The treatment remains the same, but now we add lidocane injections into the face and neck muscles, including attempts at the lateral pterygoid. These offered minor short term relief, but have failed to be the solution to the problem.

9 Months

My relief has plateaued. It hasn't gotten any worse and the splints continue to relieve the pain, but there has been little improvement the last few months. At this point I am running out of options. The next step is to try a stronger muscle relaxer called Clonazepam. interestingly enough, if you look up Clonazepam, you will see it does much more than relax muscles - it was originally intended as an anti-seizure or anti-anxiety medication.

The doctor's hopes is that will cause further relaxation during the night time and will reduce any clenching that is going on. The first few mornings after I began the drug, I felt a little better. My pterygoids still had not released, but I felt my range of motion was slightly better. However, if i take the pill too late at night, it is difficult to get going in the morning, so be careful and give yourself 8 hours before you have to wake up.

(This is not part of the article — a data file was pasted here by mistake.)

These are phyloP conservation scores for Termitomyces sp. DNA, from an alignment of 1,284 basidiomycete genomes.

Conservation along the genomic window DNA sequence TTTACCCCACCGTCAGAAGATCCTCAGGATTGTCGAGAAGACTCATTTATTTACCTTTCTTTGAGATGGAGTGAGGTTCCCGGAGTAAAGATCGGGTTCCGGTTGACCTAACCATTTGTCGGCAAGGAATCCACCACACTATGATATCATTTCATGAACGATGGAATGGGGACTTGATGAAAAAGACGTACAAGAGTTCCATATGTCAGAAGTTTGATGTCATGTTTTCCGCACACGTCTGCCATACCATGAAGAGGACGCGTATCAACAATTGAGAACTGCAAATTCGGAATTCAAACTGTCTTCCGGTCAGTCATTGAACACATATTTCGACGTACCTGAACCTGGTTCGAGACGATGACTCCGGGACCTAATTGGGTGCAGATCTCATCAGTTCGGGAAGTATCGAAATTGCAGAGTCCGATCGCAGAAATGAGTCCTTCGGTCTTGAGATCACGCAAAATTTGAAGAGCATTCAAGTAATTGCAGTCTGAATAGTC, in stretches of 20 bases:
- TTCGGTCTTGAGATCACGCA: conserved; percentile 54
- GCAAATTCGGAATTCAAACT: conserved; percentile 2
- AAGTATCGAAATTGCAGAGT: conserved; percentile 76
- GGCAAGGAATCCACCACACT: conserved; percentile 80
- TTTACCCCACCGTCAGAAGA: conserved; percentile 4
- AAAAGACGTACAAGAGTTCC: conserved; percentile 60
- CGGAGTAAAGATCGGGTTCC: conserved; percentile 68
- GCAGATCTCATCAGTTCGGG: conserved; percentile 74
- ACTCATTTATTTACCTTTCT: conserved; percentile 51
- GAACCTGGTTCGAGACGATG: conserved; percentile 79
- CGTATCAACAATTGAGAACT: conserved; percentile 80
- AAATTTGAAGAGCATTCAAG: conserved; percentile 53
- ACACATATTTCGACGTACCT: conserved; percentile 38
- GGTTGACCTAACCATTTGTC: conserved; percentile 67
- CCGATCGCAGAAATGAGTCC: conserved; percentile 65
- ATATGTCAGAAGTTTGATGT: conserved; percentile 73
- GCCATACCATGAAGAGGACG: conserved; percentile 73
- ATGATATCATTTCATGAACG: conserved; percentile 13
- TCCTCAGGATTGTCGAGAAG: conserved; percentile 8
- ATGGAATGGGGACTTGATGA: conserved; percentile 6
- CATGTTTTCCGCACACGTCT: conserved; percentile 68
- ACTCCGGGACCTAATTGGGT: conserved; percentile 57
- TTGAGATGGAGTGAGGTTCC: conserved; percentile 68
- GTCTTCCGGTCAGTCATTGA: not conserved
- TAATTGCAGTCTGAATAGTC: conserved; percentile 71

Looking Forward

This is where I am at right now: using splints and taking Clonazepam. If this doesn't work, the next course of action is ultrasound guided botox injections in to the ptergoids themselves. Botox will paralyze the muscle, ergo causing it to un-spasm. This is a last resort to my doctor as Botox is a toxin. Click here to read more about this process.

To be continued...